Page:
• However, sometimes the board authorization doesn’t occur until more than 2 months after the beginning of the performance period. Is that “stub period” an issue?
  • What strategies can I use to mitigate the “stub period”?

Step 5:  What about some of the other important design provisions that affect both perceived value by participants, and the accounting fair value?

  • What should we set the Maximum payout to be? 200% of Target is what most do in the United States, but does that contain too much incentive for risk?
  • What percentile should Threshold be set at? Is it important to have some prescribed risk of forfeiture (i.e. 25% of time not vesting)?
  • How can you create an earnout schedule that has close to a normal distribution?
  • What would the accounting fair value be under initial design estimates under ASC718? Would that fair value be viewed as too costly, or would it limit the number of shares granted?
  • How should TSR be calculated? How long should the beginning and ending average periods be? How should dividends be reinvested over the performance period? Should there be any “risk-adjustment” for volatility (such as the Sharpe Ratio)?
  • For dividend paying companies, should dividends or equivalents be accrued over the performance period? Not accruing dividends can reduce the fair value, but does this impact perceived value? Should it be consistent with other equity grants?

Step 6:  What are some of the other nuanced design considerations that can help to lower the accounting fair value and provide good corporate governance?

  • Should there be a goal to design a plan such that the accounting fair value would approximate face value?
  • Is it important to include a mandatory holding period after vesting to align the performance metrics to a long-term investor?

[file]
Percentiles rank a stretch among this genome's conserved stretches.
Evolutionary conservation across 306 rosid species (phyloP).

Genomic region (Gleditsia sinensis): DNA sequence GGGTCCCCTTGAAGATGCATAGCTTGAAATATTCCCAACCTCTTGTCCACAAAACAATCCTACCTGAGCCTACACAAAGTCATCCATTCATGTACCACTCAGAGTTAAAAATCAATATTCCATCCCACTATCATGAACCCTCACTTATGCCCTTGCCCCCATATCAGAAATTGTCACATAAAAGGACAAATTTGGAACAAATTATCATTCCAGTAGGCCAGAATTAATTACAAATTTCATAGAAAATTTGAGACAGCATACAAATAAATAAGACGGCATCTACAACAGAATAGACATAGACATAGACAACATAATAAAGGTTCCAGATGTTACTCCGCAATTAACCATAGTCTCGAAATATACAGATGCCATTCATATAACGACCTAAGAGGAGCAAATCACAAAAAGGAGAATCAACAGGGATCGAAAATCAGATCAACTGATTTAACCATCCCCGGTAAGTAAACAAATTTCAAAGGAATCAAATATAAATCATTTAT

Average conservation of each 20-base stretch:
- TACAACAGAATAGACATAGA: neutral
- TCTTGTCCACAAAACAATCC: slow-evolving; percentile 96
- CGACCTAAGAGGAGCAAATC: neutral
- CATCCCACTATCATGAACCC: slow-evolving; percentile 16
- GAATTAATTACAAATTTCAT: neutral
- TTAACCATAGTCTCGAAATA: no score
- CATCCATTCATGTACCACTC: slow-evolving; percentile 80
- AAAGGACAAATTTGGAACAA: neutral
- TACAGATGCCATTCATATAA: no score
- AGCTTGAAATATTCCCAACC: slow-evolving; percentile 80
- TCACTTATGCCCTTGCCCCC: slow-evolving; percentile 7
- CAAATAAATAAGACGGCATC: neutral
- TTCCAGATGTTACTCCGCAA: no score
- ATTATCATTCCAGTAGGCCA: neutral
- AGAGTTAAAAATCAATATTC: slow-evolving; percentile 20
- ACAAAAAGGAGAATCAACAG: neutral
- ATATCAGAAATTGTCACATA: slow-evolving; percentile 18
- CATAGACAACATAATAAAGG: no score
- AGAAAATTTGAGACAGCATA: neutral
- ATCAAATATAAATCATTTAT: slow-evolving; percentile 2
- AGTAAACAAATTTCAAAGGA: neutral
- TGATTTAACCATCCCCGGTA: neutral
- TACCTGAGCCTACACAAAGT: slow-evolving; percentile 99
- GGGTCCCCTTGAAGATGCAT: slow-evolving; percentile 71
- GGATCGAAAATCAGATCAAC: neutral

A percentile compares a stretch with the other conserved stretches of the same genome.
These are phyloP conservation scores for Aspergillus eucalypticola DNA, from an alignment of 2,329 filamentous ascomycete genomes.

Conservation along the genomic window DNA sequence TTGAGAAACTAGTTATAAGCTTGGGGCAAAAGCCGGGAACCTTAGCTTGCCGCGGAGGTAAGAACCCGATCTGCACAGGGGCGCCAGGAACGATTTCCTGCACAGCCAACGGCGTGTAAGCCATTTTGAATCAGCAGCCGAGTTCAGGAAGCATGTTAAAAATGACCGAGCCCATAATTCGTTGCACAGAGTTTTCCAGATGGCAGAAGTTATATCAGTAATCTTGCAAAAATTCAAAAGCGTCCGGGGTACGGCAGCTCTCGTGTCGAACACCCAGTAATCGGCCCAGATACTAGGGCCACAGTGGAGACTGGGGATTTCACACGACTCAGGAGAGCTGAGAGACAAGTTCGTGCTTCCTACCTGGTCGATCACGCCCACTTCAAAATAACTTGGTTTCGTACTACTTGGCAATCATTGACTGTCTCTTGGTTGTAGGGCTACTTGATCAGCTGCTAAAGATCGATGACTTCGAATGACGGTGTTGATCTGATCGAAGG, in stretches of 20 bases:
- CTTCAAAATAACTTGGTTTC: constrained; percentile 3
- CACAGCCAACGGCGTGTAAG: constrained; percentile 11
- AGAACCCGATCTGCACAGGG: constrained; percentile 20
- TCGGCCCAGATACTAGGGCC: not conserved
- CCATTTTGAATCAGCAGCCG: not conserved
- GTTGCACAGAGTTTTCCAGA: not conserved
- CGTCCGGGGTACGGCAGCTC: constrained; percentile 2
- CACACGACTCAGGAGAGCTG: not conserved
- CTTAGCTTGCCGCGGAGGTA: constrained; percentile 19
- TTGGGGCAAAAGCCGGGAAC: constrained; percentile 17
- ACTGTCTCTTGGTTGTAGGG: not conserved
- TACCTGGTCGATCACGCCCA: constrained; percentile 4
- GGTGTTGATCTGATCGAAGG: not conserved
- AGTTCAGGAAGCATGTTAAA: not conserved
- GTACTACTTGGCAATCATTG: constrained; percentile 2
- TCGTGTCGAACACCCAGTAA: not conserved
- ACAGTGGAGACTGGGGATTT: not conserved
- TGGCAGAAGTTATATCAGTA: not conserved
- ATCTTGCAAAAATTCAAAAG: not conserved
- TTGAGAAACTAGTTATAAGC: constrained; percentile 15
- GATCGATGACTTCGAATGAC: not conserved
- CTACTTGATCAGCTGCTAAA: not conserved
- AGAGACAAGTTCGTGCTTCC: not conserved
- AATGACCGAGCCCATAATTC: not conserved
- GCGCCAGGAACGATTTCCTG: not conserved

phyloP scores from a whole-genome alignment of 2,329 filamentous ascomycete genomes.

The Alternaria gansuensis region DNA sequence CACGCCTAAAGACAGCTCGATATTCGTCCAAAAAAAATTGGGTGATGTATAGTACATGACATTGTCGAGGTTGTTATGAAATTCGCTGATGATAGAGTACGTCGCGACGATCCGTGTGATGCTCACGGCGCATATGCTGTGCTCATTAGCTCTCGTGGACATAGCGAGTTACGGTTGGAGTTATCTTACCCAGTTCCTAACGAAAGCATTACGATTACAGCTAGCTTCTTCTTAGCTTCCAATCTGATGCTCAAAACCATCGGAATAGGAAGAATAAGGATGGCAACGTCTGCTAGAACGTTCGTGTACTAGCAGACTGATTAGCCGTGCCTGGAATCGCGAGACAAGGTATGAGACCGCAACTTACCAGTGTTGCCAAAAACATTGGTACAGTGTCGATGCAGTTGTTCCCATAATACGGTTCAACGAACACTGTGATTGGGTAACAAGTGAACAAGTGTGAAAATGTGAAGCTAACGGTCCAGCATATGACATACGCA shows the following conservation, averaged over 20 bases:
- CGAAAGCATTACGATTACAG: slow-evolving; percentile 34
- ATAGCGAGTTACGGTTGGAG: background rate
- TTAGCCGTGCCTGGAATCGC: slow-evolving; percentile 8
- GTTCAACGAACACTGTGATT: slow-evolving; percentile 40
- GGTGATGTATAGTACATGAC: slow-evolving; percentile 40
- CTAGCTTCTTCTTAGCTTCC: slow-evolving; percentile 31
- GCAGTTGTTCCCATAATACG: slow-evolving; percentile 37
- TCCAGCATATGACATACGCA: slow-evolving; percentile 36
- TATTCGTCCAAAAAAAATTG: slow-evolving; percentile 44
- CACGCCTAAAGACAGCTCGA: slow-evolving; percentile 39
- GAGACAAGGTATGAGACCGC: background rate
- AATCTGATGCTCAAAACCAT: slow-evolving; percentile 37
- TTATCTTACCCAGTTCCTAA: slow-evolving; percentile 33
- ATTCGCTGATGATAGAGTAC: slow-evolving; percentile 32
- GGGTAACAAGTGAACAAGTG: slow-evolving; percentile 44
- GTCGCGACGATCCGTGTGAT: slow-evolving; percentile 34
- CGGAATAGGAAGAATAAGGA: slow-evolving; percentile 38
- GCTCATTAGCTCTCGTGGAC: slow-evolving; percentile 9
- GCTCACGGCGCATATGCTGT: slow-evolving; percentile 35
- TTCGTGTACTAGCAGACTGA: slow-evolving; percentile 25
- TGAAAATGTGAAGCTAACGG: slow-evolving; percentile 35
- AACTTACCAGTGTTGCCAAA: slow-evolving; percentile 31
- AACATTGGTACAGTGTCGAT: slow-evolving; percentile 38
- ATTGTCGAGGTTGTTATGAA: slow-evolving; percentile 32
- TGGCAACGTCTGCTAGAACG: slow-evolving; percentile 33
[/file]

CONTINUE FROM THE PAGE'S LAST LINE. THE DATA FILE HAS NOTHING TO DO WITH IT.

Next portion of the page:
• Should there be a negative TSR threshold such that earnout is capped at 100% if you have a negative TSR?
  • Would a dollar-value payout cap help to mitigate accounting value?
  • What would the accounting fair value be with these plan provisions?  Would the reduction in accounting cost more than offset the reduction in perceived value? (Is it worth re-thinking Step 3?)
  • Read more about design levers that can lower your fair value here.

Step 7:  What provisions should we include for M&A, Retirement, Termination, Death, or Disability?

  • Should we have retirement provisions that allow for the awards to continue to vest after retirement? If so, have you considered a discount for illiquidity after the retirement eligibility date.
  • With TSR, you can measure an ultimate ranking on the close date of a M&A, which best replicates an investor earnout. Should that be used for TSR shares, when other types of Performance Shares typically cannot be ultimately measured?
  • Should treatment for Death or Disability be any different than other types of employee equity? Should the treatment for those contingent events pay at Target?

Step 8:  What should we do for initial education and then for ongoing communication going forward?

  • What initial education should we plan on? Webcasts, brochures, videos?
  • How often will we update the calculation of ongoing performance during the performance period (quarterly is required for diluted earnings per share purposes)? Should we communicate it that frequently to our employees?
  • Should we consider a fully transparent and automated solution that is updated daily. Learn more about My Performance Awards here.

These steps are not intended to be all inclusive, but intended to help comprehend some of the critical and challenging questions as companies work through the design. Please contact the authors at Infinite Equity if you would like to discuss them in greater detail.